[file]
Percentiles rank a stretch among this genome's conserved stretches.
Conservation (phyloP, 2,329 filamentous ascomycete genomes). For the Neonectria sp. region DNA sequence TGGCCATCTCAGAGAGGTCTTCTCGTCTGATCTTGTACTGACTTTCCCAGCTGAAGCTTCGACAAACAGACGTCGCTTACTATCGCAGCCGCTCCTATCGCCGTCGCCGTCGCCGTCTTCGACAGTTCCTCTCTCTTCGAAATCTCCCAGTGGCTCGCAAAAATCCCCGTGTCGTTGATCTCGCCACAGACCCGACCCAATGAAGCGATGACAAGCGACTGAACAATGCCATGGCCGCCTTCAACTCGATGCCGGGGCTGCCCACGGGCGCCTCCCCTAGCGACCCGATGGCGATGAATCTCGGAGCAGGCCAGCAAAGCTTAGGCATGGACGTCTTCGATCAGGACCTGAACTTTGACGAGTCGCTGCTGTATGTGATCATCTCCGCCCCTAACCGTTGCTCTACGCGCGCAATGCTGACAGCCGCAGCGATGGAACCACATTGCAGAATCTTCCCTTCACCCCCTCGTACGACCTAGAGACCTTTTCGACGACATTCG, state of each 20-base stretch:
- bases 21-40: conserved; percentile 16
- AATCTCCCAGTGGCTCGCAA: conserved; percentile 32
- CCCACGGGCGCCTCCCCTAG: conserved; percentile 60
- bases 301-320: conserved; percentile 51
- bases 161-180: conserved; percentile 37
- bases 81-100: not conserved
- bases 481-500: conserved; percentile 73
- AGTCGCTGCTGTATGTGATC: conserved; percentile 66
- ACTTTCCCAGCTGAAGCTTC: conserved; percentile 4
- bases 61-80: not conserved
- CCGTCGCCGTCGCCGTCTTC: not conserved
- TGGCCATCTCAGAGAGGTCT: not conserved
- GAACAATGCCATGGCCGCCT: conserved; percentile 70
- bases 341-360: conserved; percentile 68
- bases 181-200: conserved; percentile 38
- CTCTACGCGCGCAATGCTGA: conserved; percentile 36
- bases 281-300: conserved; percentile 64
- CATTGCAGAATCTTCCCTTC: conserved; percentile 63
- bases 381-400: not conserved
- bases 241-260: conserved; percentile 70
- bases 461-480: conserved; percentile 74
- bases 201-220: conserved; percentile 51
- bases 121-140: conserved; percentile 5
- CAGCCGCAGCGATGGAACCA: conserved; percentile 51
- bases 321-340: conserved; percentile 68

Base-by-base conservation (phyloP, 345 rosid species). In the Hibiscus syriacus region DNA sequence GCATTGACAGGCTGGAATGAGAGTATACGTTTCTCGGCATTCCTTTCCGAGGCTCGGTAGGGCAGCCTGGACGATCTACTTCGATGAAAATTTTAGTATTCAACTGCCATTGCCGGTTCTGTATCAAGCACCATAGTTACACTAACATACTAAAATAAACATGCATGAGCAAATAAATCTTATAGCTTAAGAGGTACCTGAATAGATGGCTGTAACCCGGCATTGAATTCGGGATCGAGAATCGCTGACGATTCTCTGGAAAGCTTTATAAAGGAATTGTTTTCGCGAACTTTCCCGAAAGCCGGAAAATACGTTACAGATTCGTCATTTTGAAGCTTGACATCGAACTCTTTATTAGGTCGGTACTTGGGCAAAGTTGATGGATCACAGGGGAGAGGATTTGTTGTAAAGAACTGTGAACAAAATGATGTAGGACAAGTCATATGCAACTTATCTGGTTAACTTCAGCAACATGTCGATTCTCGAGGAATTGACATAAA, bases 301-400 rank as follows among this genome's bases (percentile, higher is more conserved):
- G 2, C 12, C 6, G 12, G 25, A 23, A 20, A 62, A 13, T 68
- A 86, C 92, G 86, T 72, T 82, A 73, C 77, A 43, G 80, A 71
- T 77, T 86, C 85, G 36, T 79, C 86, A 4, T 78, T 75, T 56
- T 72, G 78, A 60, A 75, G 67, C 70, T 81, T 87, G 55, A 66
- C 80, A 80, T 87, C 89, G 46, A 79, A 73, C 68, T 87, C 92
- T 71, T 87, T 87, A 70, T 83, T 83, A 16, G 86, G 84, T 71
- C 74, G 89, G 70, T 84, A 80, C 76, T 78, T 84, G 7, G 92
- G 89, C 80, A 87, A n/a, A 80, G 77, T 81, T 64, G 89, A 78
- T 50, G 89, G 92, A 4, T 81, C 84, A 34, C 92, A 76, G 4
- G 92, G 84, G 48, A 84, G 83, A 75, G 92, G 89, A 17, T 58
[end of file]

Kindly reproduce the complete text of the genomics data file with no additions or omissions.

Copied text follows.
Percentiles rank a stretch among this genome's conserved stretches.
Conservation (phyloP, 2,329 filamentous ascomycete genomes). For the Neonectria sp. region DNA sequence TGGCCATCTCAGAGAGGTCTTCTCGTCTGATCTTGTACTGACTTTCCCAGCTGAAGCTTCGACAAACAGACGTCGCTTACTATCGCAGCCGCTCCTATCGCCGTCGCCGTCGCCGTCTTCGACAGTTCCTCTCTCTTCGAAATCTCCCAGTGGCTCGCAAAAATCCCCGTGTCGTTGATCTCGCCACAGACCCGACCCAATGAAGCGATGACAAGCGACTGAACAATGCCATGGCCGCCTTCAACTCGATGCCGGGGCTGCCCACGGGCGCCTCCCCTAGCGACCCGATGGCGATGAATCTCGGAGCAGGCCAGCAAAGCTTAGGCATGGACGTCTTCGATCAGGACCTGAACTTTGACGAGTCGCTGCTGTATGTGATCATCTCCGCCCCTAACCGTTGCTCTACGCGCGCAATGCTGACAGCCGCAGCGATGGAACCACATTGCAGAATCTTCCCTTCACCCCCTCGTACGACCTAGAGACCTTTTCGACGACATTCG, state of each 20-base stretch:
- bases 21-40: conserved; percentile 16
- AATCTCCCAGTGGCTCGCAA: conserved; percentile 32
- CCCACGGGCGCCTCCCCTAG: conserved; percentile 60
- bases 301-320: conserved; percentile 51
- bases 161-180: conserved; percentile 37
- bases 81-100: not conserved
- bases 481-500: conserved; percentile 73
- AGTCGCTGCTGTATGTGATC: conserved; percentile 66
- ACTTTCCCAGCTGAAGCTTC: conserved; percentile 4
- bases 61-80: not conserved
- CCGTCGCCGTCGCCGTCTTC: not conserved
- TGGCCATCTCAGAGAGGTCT: not conserved
- GAACAATGCCATGGCCGCCT: conserved; percentile 70
- bases 341-360: conserved; percentile 68
- bases 181-200: conserved; percentile 38
- CTCTACGCGCGCAATGCTGA: conserved; percentile 36
- bases 281-300: conserved; percentile 64
- CATTGCAGAATCTTCCCTTC: conserved; percentile 63
- bases 381-400: not conserved
- bases 241-260: conserved; percentile 70
- bases 461-480: conserved; percentile 74
- bases 201-220: conserved; percentile 51
- bases 121-140: conserved; percentile 5
- CAGCCGCAGCGATGGAACCA: conserved; percentile 51
- bases 321-340: conserved; percentile 68

Base-by-base conservation (phyloP, 345 rosid species). In the Hibiscus syriacus region DNA sequence GCATTGACAGGCTGGAATGAGAGTATACGTTTCTCGGCATTCCTTTCCGAGGCTCGGTAGGGCAGCCTGGACGATCTACTTCGATGAAAATTTTAGTATTCAACTGCCATTGCCGGTTCTGTATCAAGCACCATAGTTACACTAACATACTAAAATAAACATGCATGAGCAAATAAATCTTATAGCTTAAGAGGTACCTGAATAGATGGCTGTAACCCGGCATTGAATTCGGGATCGAGAATCGCTGACGATTCTCTGGAAAGCTTTATAAAGGAATTGTTTTCGCGAACTTTCCCGAAAGCCGGAAAATACGTTACAGATTCGTCATTTTGAAGCTTGACATCGAACTCTTTATTAGGTCGGTACTTGGGCAAAGTTGATGGATCACAGGGGAGAGGATTTGTTGTAAAGAACTGTGAACAAAATGATGTAGGACAAGTCATATGCAACTTATCTGGTTAACTTCAGCAACATGTCGATTCTCGAGGAATTGACATAAA, bases 301-400 rank as follows among this genome's bases (percentile, higher is more conserved):
- G 2, C 12, C 6, G 12, G 25, A 23, A 20, A 62, A 13, T 68
- A 86, C 92, G 86, T 72, T 82, A 73, C 77, A 43, G 80, A 71
- T 77, T 86, C 85, G 36, T 79, C 86, A 4, T 78, T 75, T 56
- T 72, G 78, A 60, A 75, G 67, C 70, T 81, T 87, G 55, A 66
- C 80, A 80, T 87, C 89, G 46, A 79, A 73, C 68, T 87, C 92
- T 71, T 87, T 87, A 70, T 83, T 83, A 16, G 86, G 84, T 71
- C 74, G 89, G 70, T 84, A 80, C 76, T 78, T 84, G 7, G 92
- G 89, C 80, A 87, A n/a, A 80, G 77, T 81, T 64, G 89, A 78
- T 50, G 89, G 92, A 4, T 81, C 84, A 34, C 92, A 76, G 4
- G 92, G 84, G 48, A 84, G 83, A 75, G 92, G 89, A 17, T 58